Medieval Icelandic Sagas
The Saga of Grettir the Strong
13th century, Old Norse.
Giantsagain and again
Dead and yet alive again and again
Disguise again and again
In an upland valley surrounded by glaciers Grettir finds sheep that are twice the normal size. The valley is inhabited by a friendly giant and his daughters.
Grettir’s Saga is a powerful tale and near its end lies a Medieval account of witchcraft. Perhaps this is the reason for the Christian banality of the closing chapters following Grettir’s death; a sort of apology, or possibly a smokescreen for those who will check only the first few chapters and the last.
Near the end of the tale a woman casts spells over a piece of driftwood, the base of a tree trunk, which then seems to acquire an uncanny ability to seek Grettir out. By manipulating, seemingly, both tides and the actions of men, almost as though it has been given an intelligence of its own, it arrives, despite firm instructions from Grettir forbidding its arrival, at Grettir's woodshed, where, desperately if carelessly, he aims an axe blow at it, the iron head flies off the axe and wounds him in the groin. The wound grows septic and will prove fatal.
Earlier in his life, Grettir had dug into a grave mound in order to seize the treasures buried within. The man interred there, perhaps significantly, was depicted as being alive and still in a corporeal body. The dead can live on in earthly form in these Icelandic stories, as trolls. Grettir had fought with another troll later in the story, a dead shepherd named Glam, placing the man's decapitated head, perhaps even more significantly, between the body's thighs, like a head emerging in childbirth, in a ritual act that brought final rest to this re-animated corpse.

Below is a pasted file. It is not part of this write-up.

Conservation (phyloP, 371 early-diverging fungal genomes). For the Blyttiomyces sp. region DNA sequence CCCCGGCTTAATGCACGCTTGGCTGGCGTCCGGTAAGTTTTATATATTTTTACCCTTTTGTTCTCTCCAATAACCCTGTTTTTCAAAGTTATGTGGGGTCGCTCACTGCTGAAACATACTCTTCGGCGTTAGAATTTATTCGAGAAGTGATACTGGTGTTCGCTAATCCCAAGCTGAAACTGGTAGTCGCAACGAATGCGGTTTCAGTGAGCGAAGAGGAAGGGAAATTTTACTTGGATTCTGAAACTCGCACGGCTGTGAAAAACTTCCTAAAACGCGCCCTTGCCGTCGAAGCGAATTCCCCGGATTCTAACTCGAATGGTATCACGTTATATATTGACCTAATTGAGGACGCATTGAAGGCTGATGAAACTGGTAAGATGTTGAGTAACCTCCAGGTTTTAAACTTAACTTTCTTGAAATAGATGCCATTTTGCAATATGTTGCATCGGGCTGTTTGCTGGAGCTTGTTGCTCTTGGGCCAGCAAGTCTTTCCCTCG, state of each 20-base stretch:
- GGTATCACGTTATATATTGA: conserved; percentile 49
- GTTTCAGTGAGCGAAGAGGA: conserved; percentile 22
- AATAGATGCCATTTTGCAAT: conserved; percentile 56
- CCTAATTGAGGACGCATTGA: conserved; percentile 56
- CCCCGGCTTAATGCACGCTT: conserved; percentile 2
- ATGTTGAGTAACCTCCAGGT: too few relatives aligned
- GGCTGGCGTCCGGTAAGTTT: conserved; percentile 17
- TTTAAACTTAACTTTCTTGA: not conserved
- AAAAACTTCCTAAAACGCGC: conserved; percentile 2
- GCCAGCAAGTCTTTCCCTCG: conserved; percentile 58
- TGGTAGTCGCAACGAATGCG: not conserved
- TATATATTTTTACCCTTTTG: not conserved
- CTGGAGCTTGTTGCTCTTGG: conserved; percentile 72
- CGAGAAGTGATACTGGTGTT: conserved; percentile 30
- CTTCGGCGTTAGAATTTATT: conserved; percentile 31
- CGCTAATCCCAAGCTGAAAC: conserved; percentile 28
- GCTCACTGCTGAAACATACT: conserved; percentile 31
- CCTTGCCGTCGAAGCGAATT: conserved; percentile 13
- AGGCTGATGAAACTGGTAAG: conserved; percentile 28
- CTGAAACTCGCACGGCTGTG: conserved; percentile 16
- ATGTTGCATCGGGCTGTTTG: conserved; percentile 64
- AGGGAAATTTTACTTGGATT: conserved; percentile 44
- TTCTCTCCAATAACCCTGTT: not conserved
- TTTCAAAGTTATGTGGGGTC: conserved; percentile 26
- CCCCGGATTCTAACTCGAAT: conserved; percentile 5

But the troll Glam had cursed Grettir with a lifelong curse that has culminated. now, in the arrival of the bewitched tree stump on the island of Grettir's last refuge. During a career that degraded into outlawry and the steady erosion of his last few remaining friends, Grettir moved about Iceland from place to place, staying a winter here, a year there, evading capture for homicide and theft. On his travels, Grettir once encountered a shadowy figure who gives one familiar with these stories a strong suspicion that he might be Odin. He gave his name as Hallmund.
One autumn, Grettir journeyed up onto the glaciers and found a valley that nobody knew of, warmed by thermal springs and lush with vegetation, even in winter.
It is thought that he was following directions given to him by Hallmund. He found sheep grazing there that were twice the normal size. The valley was inhabited by a friendly giant and his daughters. Grettir spent some time here, and when he returned again into the world of men and travelled first to the Eastern Fjords and then onto Modrudal Heath:
Now we must take up the story where Grettir came back from the Eastern Fjords and now travelled in disguise...